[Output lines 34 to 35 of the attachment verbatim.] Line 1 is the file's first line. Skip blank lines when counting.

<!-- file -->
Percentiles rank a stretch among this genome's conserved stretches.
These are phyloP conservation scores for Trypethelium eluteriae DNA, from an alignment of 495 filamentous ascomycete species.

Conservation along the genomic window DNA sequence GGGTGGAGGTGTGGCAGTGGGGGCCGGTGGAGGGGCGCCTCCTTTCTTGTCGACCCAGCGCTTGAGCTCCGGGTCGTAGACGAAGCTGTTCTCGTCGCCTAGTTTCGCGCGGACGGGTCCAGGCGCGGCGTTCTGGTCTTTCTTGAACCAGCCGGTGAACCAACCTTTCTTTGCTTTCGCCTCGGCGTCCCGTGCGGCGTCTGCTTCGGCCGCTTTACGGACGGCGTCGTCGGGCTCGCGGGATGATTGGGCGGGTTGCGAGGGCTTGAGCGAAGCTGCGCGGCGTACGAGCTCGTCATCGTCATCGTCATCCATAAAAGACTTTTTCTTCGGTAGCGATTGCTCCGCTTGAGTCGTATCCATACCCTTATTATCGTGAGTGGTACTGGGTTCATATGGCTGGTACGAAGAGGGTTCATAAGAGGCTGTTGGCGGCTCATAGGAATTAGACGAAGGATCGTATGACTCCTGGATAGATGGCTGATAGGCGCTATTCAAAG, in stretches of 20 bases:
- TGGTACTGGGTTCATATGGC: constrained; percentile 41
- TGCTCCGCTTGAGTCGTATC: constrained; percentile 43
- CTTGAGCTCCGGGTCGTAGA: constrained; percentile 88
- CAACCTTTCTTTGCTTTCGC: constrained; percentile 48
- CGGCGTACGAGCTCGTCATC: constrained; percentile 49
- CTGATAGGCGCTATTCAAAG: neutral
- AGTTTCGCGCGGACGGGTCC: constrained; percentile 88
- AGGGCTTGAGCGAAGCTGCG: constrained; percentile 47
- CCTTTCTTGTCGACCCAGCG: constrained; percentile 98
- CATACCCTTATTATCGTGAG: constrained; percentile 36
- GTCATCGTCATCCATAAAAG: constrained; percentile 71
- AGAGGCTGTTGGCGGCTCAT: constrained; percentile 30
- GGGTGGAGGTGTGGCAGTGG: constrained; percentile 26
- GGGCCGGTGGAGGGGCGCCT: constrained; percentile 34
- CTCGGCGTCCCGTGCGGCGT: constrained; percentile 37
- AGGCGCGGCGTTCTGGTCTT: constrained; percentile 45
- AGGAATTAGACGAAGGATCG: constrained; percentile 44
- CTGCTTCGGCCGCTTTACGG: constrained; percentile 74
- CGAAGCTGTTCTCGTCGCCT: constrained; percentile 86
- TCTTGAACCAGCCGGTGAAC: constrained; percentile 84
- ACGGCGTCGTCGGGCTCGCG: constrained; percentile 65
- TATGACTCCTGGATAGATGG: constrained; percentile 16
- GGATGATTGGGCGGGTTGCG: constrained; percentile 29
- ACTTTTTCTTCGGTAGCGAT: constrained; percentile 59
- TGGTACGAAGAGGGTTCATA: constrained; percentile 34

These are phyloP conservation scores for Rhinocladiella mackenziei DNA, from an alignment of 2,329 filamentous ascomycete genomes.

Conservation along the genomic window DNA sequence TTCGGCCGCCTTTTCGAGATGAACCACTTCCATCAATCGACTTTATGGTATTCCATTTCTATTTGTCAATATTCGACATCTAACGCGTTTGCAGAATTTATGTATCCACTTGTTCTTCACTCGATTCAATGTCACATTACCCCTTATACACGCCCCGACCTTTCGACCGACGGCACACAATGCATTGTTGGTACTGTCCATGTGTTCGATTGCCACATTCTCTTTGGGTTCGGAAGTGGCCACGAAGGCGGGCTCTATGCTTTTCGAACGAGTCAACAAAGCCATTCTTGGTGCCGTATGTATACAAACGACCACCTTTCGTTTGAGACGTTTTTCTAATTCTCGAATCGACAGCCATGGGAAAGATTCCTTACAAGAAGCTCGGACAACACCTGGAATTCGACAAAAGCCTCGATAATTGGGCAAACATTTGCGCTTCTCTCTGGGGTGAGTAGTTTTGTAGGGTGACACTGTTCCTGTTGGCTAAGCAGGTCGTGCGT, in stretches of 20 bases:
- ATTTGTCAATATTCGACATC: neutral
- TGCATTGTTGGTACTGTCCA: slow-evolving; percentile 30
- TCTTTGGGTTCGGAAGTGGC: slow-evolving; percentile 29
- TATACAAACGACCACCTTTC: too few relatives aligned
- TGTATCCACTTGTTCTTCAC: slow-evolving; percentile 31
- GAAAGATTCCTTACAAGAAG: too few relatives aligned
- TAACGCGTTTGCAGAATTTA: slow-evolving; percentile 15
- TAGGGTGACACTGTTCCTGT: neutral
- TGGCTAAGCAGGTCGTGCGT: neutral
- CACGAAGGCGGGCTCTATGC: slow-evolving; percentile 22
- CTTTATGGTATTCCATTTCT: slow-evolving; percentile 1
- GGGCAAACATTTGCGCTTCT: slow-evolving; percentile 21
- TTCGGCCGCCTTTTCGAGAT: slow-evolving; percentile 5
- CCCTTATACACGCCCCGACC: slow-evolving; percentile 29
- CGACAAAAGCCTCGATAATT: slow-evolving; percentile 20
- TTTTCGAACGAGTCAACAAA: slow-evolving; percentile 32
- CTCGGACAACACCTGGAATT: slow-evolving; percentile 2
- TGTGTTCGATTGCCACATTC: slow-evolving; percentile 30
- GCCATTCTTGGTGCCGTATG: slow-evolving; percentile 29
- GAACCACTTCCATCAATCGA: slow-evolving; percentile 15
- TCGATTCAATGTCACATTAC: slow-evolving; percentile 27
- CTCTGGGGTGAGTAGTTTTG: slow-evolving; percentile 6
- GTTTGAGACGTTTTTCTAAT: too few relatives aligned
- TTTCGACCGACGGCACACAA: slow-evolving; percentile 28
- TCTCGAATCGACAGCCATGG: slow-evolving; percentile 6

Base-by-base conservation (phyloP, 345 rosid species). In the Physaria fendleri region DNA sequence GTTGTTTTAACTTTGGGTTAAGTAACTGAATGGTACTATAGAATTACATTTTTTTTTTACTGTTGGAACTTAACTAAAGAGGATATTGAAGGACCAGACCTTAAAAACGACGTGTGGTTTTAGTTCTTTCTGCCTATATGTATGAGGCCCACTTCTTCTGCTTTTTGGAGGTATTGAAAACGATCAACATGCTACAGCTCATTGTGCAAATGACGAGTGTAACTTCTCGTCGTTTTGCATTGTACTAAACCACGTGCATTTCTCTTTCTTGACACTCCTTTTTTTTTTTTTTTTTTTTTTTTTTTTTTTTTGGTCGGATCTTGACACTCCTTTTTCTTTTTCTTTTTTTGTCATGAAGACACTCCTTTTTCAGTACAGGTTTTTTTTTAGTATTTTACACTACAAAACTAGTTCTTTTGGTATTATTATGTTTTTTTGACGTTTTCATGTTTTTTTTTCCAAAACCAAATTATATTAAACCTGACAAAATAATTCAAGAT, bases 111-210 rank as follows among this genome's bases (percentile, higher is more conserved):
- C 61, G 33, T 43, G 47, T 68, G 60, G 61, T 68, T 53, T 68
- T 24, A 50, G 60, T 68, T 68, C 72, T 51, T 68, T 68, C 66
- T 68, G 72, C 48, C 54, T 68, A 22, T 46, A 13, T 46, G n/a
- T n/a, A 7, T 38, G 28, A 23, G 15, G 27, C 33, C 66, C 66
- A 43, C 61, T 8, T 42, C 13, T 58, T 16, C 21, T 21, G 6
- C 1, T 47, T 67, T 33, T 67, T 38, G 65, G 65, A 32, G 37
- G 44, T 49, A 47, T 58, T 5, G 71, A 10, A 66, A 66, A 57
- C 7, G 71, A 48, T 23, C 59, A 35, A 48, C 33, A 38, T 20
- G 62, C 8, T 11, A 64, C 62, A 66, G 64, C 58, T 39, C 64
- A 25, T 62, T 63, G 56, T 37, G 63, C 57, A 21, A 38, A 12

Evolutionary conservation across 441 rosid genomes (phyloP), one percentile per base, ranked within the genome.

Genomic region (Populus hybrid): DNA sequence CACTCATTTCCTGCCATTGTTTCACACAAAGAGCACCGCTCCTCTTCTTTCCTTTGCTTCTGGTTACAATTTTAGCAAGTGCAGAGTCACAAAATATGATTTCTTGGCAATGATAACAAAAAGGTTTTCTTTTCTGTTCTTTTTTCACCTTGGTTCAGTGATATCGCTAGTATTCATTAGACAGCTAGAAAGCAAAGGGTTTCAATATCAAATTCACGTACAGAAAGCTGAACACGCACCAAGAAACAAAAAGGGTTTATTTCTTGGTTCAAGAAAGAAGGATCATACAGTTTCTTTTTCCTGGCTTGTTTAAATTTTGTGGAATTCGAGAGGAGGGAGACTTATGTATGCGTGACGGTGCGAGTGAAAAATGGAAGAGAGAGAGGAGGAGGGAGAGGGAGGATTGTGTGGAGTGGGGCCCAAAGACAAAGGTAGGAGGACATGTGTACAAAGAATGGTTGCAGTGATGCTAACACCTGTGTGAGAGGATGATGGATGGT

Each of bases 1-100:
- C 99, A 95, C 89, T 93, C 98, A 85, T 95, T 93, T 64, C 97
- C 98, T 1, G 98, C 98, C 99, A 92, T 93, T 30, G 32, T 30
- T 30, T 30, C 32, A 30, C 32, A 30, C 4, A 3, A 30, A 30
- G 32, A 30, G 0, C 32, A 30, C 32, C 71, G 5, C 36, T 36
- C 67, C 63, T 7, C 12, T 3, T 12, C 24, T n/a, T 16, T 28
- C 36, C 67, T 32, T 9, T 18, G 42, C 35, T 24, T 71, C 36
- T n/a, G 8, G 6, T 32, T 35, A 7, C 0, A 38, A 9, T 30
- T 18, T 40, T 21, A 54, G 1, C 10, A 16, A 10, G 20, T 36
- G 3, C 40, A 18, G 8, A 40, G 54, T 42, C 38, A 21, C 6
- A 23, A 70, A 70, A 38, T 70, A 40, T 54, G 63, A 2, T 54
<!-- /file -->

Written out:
- TATACAAACGACCACCTTTC: too few relatives aligned
- TGTATCCACTTGTTCTTCAC: slow-evolving; percentile 31